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This article is the fourth and final installment in our series on the Wisconsin Supreme Court’s recently completed 2017-18 term. For previous installments, see here, here, and here. Last term, the United States Supreme Court was expected to clarify its decision in Marks v. United States, 430 U.S. 188 (1977), which adopted a rule governing the precedential value of 4-1-4 decisions of the Court. Under Marks, the Court adopted the following…
This article is the third installment in our series on the Wisconsin Supreme Court’s recently completed 2017-18 term.  For previous installments, see here and here. One decision of the past term merits special attention: Tetra Tech EC, Inc. v. Wis. Dep’t of Revenue, 2018 WI 75. As we predicted (see prior post), Tetra Tech was the court’s chosen vehicle to revisit and restrict, on its own motion, previously mandated judicial deference to Wisconsin administrative agency…
This installment is the second in our series on the Wisconsin Supreme Court’s 2017-18 term.  For the previous installment, click here. The United States Supreme Court made headlines earlier this year for getting behind on its work.  Fortunately, Wisconsin’s supreme court has been trending in the opposite direction.  What is behind this development? We wrote in December 2014 about the Wisconsin court’s new opinion drafting procedure.  As we discussed then: A series of deadlines…
In Cyan, Inc. v. Beaver County Employees Retirement Fund, No. 15-1439 (Mar. 20, 2018), the Supreme Court recently held that certain federal securities-law claims could proceed in state courts—despite the narrowing effect of the Private Securities Litigation Reform Act (PSLRA) and the Securities Litigation Uniform Standards Act (SLUSA)—and that those claims were not removable to federal court under SLUSA’s removal provision.  But Cyan leaves intact (for now, at least) Seventh Circuit law on the…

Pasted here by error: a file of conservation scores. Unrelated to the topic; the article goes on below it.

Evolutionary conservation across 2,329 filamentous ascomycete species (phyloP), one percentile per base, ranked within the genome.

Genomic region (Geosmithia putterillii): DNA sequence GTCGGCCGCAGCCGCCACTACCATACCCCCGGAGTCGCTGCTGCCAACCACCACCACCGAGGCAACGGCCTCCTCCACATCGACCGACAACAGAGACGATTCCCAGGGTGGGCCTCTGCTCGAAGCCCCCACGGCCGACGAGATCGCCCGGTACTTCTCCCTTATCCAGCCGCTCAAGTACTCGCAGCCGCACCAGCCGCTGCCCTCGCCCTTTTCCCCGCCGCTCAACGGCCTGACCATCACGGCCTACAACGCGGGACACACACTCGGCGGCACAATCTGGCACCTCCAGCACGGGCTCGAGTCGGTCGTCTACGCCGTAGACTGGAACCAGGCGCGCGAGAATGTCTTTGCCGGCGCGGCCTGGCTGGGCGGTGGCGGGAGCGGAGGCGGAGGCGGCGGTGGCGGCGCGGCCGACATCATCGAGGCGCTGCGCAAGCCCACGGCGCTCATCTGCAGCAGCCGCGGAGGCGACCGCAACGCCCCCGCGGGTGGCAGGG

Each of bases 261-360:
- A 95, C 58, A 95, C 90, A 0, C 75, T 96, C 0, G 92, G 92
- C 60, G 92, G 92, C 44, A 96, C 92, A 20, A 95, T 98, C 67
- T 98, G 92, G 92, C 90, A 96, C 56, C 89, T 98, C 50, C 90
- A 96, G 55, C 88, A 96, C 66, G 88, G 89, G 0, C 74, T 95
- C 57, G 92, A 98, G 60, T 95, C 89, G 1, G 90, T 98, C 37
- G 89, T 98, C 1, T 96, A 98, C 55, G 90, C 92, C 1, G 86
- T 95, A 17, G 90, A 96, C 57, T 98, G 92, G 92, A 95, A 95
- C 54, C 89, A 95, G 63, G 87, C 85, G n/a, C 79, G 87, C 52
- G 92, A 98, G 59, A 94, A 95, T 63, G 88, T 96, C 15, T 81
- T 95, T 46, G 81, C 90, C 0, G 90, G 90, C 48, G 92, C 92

Justice Neil Gorsuch’s confirmation process earlier this year brought attention to the issue of agency deference, given a concurring opinion that he had written in Gutierrez-Brizuela v. Lynch, 834 F.3d 1142, 1149 (10th Cir. 2016). That was an immigration appeal where he argued that Chevron ought to be revisited because it “permit[s] executive bureaucracies to swallow huge amounts of core judicial and legislative power and concentrate federal power in a way that seems more…
When Rebecca Bradley was appointed to the Wisconsin Supreme Court in October, the question arose what role she would play in cases argued this term before her appointment. Specifically, if the Court were otherwise split 3-3 on a case, would Justice R. Bradley participate in order to break the tie? The Court answered “No” in New Richmond News v. City of New Richmond, 2015 WI 106. New Richmond involves the interplay between Wisconsin’s Public…
Wisconsin’s court of appeals recently adopted the incorporation-by-reference doctrine as part of the state’s pleading standard in Soderlund v. Zibolski, No. 14AP2479 (Sept. 22, 2015). The decision, written by Judge Cane of District III (and recommended for publication in the official reports), allows a circuit court to consider documents referred to in a complaint even if those documents were not attached to the complaint.…
The Supreme Court explained in Celotex Corp. v. Catrett, 477 U.S. 317 (1986), that a party can obtain for summary judgment when its opponent has no evidence to support an element of the opponent’s case. Justice Brennan’s dissent warned then that the opinion would “create confusion” among district courts. Fast forward nearly thirty years, and that “confusion” appears to be playing out. The Seventh Circuit’s recent decision in Spierer v. Rossman, No. 14-3171 (7th Cir. Aug. 14,…
Yesterday, Wisconsin’s supreme court decided that the discovery rule—that is, the rule that a tort claim for which the legislature has provided no other rule “accrues” for statute-of-limitations purposes when the plaintiff discovers both his injury and the identity of the tortfeasor—applies to statutes of limitations for both wrongful death (belonging to close relatives to compensate them for their own losses) and survival (belonging to the decedents and passing to their estates) actions. Christ v. Exxon
Last Friday, Wisconsin’s supreme court announced that it had accepted seven new cases. Three of them are of particular interest to Wisconsin businesses. In Wis. Pharmacal Co. v. Nebraska Cultures of Cal., 2013AP613/687, the court of appeals addressed whether the negligent provision of an ingredient to a probiotic manufacturer constituted an “occurrence” under a CGL policy. The court of appeals held that there was coverage. In our post, we warned that, “[b]arring review by the supreme…